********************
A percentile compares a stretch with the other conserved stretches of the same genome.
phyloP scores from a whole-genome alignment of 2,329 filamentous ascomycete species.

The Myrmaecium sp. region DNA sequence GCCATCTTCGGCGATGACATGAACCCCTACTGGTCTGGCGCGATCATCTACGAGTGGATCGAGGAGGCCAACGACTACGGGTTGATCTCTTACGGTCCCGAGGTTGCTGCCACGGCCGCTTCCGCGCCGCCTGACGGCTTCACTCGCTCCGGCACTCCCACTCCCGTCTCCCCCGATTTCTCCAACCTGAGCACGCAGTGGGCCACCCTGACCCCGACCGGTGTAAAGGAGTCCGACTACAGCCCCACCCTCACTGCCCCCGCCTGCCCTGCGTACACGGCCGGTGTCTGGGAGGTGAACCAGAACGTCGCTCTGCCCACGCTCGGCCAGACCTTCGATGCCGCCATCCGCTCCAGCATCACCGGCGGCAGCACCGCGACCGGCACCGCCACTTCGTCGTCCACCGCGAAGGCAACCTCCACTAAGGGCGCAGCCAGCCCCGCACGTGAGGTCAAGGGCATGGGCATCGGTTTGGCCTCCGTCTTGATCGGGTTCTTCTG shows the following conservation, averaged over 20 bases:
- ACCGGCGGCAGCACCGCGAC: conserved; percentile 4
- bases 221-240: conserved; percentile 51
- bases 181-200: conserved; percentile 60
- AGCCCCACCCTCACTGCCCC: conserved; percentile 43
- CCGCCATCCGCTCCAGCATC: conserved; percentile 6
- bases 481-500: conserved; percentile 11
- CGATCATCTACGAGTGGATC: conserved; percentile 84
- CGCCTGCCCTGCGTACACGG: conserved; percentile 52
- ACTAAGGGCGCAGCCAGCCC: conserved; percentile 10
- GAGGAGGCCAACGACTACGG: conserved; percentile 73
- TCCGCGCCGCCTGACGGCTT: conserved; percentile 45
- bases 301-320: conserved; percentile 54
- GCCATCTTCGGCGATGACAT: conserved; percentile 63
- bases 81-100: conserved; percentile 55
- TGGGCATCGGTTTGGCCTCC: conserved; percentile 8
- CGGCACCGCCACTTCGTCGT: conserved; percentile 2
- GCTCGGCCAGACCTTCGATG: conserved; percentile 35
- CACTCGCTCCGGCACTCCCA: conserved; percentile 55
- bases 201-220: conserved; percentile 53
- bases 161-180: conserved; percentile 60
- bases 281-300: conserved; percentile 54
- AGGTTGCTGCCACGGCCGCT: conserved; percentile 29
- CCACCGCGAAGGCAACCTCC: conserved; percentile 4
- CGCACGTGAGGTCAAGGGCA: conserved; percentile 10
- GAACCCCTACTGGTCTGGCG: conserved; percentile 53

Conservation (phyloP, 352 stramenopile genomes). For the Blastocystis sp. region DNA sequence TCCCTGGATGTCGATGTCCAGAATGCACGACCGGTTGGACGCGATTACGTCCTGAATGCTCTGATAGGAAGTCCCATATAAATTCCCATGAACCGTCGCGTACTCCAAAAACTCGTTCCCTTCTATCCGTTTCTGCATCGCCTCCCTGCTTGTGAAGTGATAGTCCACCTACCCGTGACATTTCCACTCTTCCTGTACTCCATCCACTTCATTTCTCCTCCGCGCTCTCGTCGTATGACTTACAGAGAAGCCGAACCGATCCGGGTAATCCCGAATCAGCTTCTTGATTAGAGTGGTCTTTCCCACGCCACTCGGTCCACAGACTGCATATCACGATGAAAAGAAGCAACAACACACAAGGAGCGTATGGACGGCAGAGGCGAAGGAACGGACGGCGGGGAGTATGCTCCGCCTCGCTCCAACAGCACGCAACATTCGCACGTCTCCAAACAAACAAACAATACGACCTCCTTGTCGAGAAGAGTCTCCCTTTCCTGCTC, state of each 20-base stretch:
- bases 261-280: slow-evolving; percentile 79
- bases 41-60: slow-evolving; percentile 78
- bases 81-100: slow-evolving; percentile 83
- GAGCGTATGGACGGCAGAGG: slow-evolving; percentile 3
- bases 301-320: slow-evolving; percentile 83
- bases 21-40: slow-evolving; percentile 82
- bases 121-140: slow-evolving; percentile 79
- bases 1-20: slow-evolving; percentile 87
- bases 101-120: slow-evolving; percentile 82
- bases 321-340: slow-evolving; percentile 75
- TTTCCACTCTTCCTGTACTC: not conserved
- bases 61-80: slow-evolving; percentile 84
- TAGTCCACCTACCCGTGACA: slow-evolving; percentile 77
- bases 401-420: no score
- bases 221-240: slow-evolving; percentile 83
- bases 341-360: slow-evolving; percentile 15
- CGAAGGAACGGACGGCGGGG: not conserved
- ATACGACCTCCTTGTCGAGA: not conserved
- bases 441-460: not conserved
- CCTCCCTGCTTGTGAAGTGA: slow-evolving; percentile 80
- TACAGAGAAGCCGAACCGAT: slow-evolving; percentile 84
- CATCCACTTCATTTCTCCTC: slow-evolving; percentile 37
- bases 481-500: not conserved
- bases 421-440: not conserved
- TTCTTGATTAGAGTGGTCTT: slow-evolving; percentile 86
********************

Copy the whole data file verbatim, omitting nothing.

A percentile compares a stretch with the other conserved stretches of the same genome.
phyloP scores from a whole-genome alignment of 2,329 filamentous ascomycete species.

The Myrmaecium sp. region DNA sequence GCCATCTTCGGCGATGACATGAACCCCTACTGGTCTGGCGCGATCATCTACGAGTGGATCGAGGAGGCCAACGACTACGGGTTGATCTCTTACGGTCCCGAGGTTGCTGCCACGGCCGCTTCCGCGCCGCCTGACGGCTTCACTCGCTCCGGCACTCCCACTCCCGTCTCCCCCGATTTCTCCAACCTGAGCACGCAGTGGGCCACCCTGACCCCGACCGGTGTAAAGGAGTCCGACTACAGCCCCACCCTCACTGCCCCCGCCTGCCCTGCGTACACGGCCGGTGTCTGGGAGGTGAACCAGAACGTCGCTCTGCCCACGCTCGGCCAGACCTTCGATGCCGCCATCCGCTCCAGCATCACCGGCGGCAGCACCGCGACCGGCACCGCCACTTCGTCGTCCACCGCGAAGGCAACCTCCACTAAGGGCGCAGCCAGCCCCGCACGTGAGGTCAAGGGCATGGGCATCGGTTTGGCCTCCGTCTTGATCGGGTTCTTCTG shows the following conservation, averaged over 20 bases:
- ACCGGCGGCAGCACCGCGAC: conserved; percentile 4
- bases 221-240: conserved; percentile 51
- bases 181-200: conserved; percentile 60
- AGCCCCACCCTCACTGCCCC: conserved; percentile 43
- CCGCCATCCGCTCCAGCATC: conserved; percentile 6
- bases 481-500: conserved; percentile 11
- CGATCATCTACGAGTGGATC: conserved; percentile 84
- CGCCTGCCCTGCGTACACGG: conserved; percentile 52
- ACTAAGGGCGCAGCCAGCCC: conserved; percentile 10
- GAGGAGGCCAACGACTACGG: conserved; percentile 73
- TCCGCGCCGCCTGACGGCTT: conserved; percentile 45
- bases 301-320: conserved; percentile 54
- GCCATCTTCGGCGATGACAT: conserved; percentile 63
- bases 81-100: conserved; percentile 55
- TGGGCATCGGTTTGGCCTCC: conserved; percentile 8
- CGGCACCGCCACTTCGTCGT: conserved; percentile 2
- GCTCGGCCAGACCTTCGATG: conserved; percentile 35
- CACTCGCTCCGGCACTCCCA: conserved; percentile 55
- bases 201-220: conserved; percentile 53
- bases 161-180: conserved; percentile 60
- bases 281-300: conserved; percentile 54
- AGGTTGCTGCCACGGCCGCT: conserved; percentile 29
- CCACCGCGAAGGCAACCTCC: conserved; percentile 4
- CGCACGTGAGGTCAAGGGCA: conserved; percentile 10
- GAACCCCTACTGGTCTGGCG: conserved; percentile 53

Conservation (phyloP, 352 stramenopile genomes). For the Blastocystis sp. region DNA sequence TCCCTGGATGTCGATGTCCAGAATGCACGACCGGTTGGACGCGATTACGTCCTGAATGCTCTGATAGGAAGTCCCATATAAATTCCCATGAACCGTCGCGTACTCCAAAAACTCGTTCCCTTCTATCCGTTTCTGCATCGCCTCCCTGCTTGTGAAGTGATAGTCCACCTACCCGTGACATTTCCACTCTTCCTGTACTCCATCCACTTCATTTCTCCTCCGCGCTCTCGTCGTATGACTTACAGAGAAGCCGAACCGATCCGGGTAATCCCGAATCAGCTTCTTGATTAGAGTGGTCTTTCCCACGCCACTCGGTCCACAGACTGCATATCACGATGAAAAGAAGCAACAACACACAAGGAGCGTATGGACGGCAGAGGCGAAGGAACGGACGGCGGGGAGTATGCTCCGCCTCGCTCCAACAGCACGCAACATTCGCACGTCTCCAAACAAACAAACAATACGACCTCCTTGTCGAGAAGAGTCTCCCTTTCCTGCTC, state of each 20-base stretch:
- bases 261-280: slow-evolving; percentile 79
- bases 41-60: slow-evolving; percentile 78
- bases 81-100: slow-evolving; percentile 83
- GAGCGTATGGACGGCAGAGG: slow-evolving; percentile 3
- bases 301-320: slow-evolving; percentile 83
- bases 21-40: slow-evolving; percentile 82
- bases 121-140: slow-evolving; percentile 79
- bases 1-20: slow-evolving; percentile 87
- bases 101-120: slow-evolving; percentile 82
- bases 321-340: slow-evolving; percentile 75
- TTTCCACTCTTCCTGTACTC: not conserved
- bases 61-80: slow-evolving; percentile 84
- TAGTCCACCTACCCGTGACA: slow-evolving; percentile 77
- bases 401-420: no score
- bases 221-240: slow-evolving; percentile 83
- bases 341-360: slow-evolving; percentile 15
- CGAAGGAACGGACGGCGGGG: not conserved
- ATACGACCTCCTTGTCGAGA: not conserved
- bases 441-460: not conserved
- CCTCCCTGCTTGTGAAGTGA: slow-evolving; percentile 80
- TACAGAGAAGCCGAACCGAT: slow-evolving; percentile 84
- CATCCACTTCATTTCTCCTC: slow-evolving; percentile 37
- bases 481-500: not conserved
- bases 421-440: not conserved
- TTCTTGATTAGAGTGGTCTT: slow-evolving; percentile 86